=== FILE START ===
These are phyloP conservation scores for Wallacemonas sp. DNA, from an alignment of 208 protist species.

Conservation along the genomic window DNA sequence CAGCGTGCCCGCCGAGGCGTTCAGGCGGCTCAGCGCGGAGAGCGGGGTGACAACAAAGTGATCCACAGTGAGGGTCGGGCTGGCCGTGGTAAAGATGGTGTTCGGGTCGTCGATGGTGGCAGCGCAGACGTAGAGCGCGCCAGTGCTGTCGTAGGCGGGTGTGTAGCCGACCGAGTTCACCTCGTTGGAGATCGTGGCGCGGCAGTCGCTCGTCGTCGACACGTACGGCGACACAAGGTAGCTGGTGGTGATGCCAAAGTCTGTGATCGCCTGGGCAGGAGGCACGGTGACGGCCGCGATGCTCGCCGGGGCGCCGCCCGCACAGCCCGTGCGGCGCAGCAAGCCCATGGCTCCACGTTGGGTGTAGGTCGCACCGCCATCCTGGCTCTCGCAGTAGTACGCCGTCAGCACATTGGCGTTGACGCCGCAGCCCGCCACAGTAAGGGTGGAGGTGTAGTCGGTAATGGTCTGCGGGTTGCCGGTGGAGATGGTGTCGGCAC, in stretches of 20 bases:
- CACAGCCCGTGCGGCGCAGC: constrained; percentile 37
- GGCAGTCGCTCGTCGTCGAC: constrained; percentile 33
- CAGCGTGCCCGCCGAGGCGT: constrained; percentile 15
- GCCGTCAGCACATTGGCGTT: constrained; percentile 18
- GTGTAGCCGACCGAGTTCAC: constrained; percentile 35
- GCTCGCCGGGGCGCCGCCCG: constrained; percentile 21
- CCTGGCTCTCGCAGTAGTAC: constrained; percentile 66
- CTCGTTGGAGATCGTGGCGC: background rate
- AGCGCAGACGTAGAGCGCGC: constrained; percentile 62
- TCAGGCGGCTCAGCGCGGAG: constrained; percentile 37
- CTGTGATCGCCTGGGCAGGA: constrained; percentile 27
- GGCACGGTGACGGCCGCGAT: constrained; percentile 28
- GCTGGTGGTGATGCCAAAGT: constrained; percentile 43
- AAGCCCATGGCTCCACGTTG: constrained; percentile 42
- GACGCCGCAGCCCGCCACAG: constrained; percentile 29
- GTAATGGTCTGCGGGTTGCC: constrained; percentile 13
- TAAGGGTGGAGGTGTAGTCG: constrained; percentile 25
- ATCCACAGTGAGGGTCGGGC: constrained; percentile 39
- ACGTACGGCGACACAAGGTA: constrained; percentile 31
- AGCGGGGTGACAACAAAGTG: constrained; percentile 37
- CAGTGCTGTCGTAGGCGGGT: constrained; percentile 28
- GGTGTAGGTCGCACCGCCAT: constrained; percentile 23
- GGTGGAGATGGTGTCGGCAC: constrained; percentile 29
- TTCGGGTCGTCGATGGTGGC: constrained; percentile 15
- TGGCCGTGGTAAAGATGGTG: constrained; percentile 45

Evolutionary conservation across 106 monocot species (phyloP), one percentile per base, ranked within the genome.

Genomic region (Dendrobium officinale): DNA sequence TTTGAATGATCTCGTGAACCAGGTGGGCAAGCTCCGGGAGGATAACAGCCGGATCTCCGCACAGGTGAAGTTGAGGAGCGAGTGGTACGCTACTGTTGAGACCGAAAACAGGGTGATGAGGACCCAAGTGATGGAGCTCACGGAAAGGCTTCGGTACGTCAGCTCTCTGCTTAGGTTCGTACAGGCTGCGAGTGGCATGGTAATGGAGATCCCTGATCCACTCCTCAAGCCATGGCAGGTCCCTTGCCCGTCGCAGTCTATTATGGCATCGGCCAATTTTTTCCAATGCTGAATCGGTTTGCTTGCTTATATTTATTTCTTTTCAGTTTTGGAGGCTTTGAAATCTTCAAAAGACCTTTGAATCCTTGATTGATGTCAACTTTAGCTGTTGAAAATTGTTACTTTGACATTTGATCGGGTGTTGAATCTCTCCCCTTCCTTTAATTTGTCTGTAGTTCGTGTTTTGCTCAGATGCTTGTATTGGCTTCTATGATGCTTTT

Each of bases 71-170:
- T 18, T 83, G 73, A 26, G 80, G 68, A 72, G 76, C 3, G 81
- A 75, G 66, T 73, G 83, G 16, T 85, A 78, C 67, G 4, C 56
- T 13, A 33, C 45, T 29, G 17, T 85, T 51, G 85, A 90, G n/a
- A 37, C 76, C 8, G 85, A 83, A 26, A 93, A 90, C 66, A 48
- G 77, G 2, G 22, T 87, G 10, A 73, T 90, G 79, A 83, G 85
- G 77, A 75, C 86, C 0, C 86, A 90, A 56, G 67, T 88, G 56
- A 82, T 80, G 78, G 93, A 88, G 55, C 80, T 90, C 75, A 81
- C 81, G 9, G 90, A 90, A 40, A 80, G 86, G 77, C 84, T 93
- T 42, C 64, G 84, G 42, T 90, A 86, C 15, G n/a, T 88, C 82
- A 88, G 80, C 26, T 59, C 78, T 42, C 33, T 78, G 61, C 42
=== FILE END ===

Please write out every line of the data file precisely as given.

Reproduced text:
These are phyloP conservation scores for Wallacemonas sp. DNA, from an alignment of 208 protist species.

Conservation along the genomic window DNA sequence CAGCGTGCCCGCCGAGGCGTTCAGGCGGCTCAGCGCGGAGAGCGGGGTGACAACAAAGTGATCCACAGTGAGGGTCGGGCTGGCCGTGGTAAAGATGGTGTTCGGGTCGTCGATGGTGGCAGCGCAGACGTAGAGCGCGCCAGTGCTGTCGTAGGCGGGTGTGTAGCCGACCGAGTTCACCTCGTTGGAGATCGTGGCGCGGCAGTCGCTCGTCGTCGACACGTACGGCGACACAAGGTAGCTGGTGGTGATGCCAAAGTCTGTGATCGCCTGGGCAGGAGGCACGGTGACGGCCGCGATGCTCGCCGGGGCGCCGCCCGCACAGCCCGTGCGGCGCAGCAAGCCCATGGCTCCACGTTGGGTGTAGGTCGCACCGCCATCCTGGCTCTCGCAGTAGTACGCCGTCAGCACATTGGCGTTGACGCCGCAGCCCGCCACAGTAAGGGTGGAGGTGTAGTCGGTAATGGTCTGCGGGTTGCCGGTGGAGATGGTGTCGGCAC, in stretches of 20 bases:
- CACAGCCCGTGCGGCGCAGC: constrained; percentile 37
- GGCAGTCGCTCGTCGTCGAC: constrained; percentile 33
- CAGCGTGCCCGCCGAGGCGT: constrained; percentile 15
- GCCGTCAGCACATTGGCGTT: constrained; percentile 18
- GTGTAGCCGACCGAGTTCAC: constrained; percentile 35
- GCTCGCCGGGGCGCCGCCCG: constrained; percentile 21
- CCTGGCTCTCGCAGTAGTAC: constrained; percentile 66
- CTCGTTGGAGATCGTGGCGC: background rate
- AGCGCAGACGTAGAGCGCGC: constrained; percentile 62
- TCAGGCGGCTCAGCGCGGAG: constrained; percentile 37
- CTGTGATCGCCTGGGCAGGA: constrained; percentile 27
- GGCACGGTGACGGCCGCGAT: constrained; percentile 28
- GCTGGTGGTGATGCCAAAGT: constrained; percentile 43
- AAGCCCATGGCTCCACGTTG: constrained; percentile 42
- GACGCCGCAGCCCGCCACAG: constrained; percentile 29
- GTAATGGTCTGCGGGTTGCC: constrained; percentile 13
- TAAGGGTGGAGGTGTAGTCG: constrained; percentile 25
- ATCCACAGTGAGGGTCGGGC: constrained; percentile 39
- ACGTACGGCGACACAAGGTA: constrained; percentile 31
- AGCGGGGTGACAACAAAGTG: constrained; percentile 37
- CAGTGCTGTCGTAGGCGGGT: constrained; percentile 28
- GGTGTAGGTCGCACCGCCAT: constrained; percentile 23
- GGTGGAGATGGTGTCGGCAC: constrained; percentile 29
- TTCGGGTCGTCGATGGTGGC: constrained; percentile 15
- TGGCCGTGGTAAAGATGGTG: constrained; percentile 45

Evolutionary conservation across 106 monocot species (phyloP), one percentile per base, ranked within the genome.

Genomic region (Dendrobium officinale): DNA sequence TTTGAATGATCTCGTGAACCAGGTGGGCAAGCTCCGGGAGGATAACAGCCGGATCTCCGCACAGGTGAAGTTGAGGAGCGAGTGGTACGCTACTGTTGAGACCGAAAACAGGGTGATGAGGACCCAAGTGATGGAGCTCACGGAAAGGCTTCGGTACGTCAGCTCTCTGCTTAGGTTCGTACAGGCTGCGAGTGGCATGGTAATGGAGATCCCTGATCCACTCCTCAAGCCATGGCAGGTCCCTTGCCCGTCGCAGTCTATTATGGCATCGGCCAATTTTTTCCAATGCTGAATCGGTTTGCTTGCTTATATTTATTTCTTTTCAGTTTTGGAGGCTTTGAAATCTTCAAAAGACCTTTGAATCCTTGATTGATGTCAACTTTAGCTGTTGAAAATTGTTACTTTGACATTTGATCGGGTGTTGAATCTCTCCCCTTCCTTTAATTTGTCTGTAGTTCGTGTTTTGCTCAGATGCTTGTATTGGCTTCTATGATGCTTTT

Each of bases 71-170:
- T 18, T 83, G 73, A 26, G 80, G 68, A 72, G 76, C 3, G 81
- A 75, G 66, T 73, G 83, G 16, T 85, A 78, C 67, G 4, C 56
- T 13, A 33, C 45, T 29, G 17, T 85, T 51, G 85, A 90, G n/a
- A 37, C 76, C 8, G 85, A 83, A 26, A 93, A 90, C 66, A 48
- G 77, G 2, G 22, T 87, G 10, A 73, T 90, G 79, A 83, G 85
- G 77, A 75, C 86, C 0, C 86, A 90, A 56, G 67, T 88, G 56
- A 82, T 80, G 78, G 93, A 88, G 55, C 80, T 90, C 75, A 81
- C 81, G 9, G 90, A 90, A 40, A 80, G 86, G 77, C 84, T 93
- T 42, C 64, G 84, G 42, T 90, A 86, C 15, G n/a, T 88, C 82
- A 88, G 80, C 26, T 59, C 78, T 42, C 33, T 78, G 61, C 42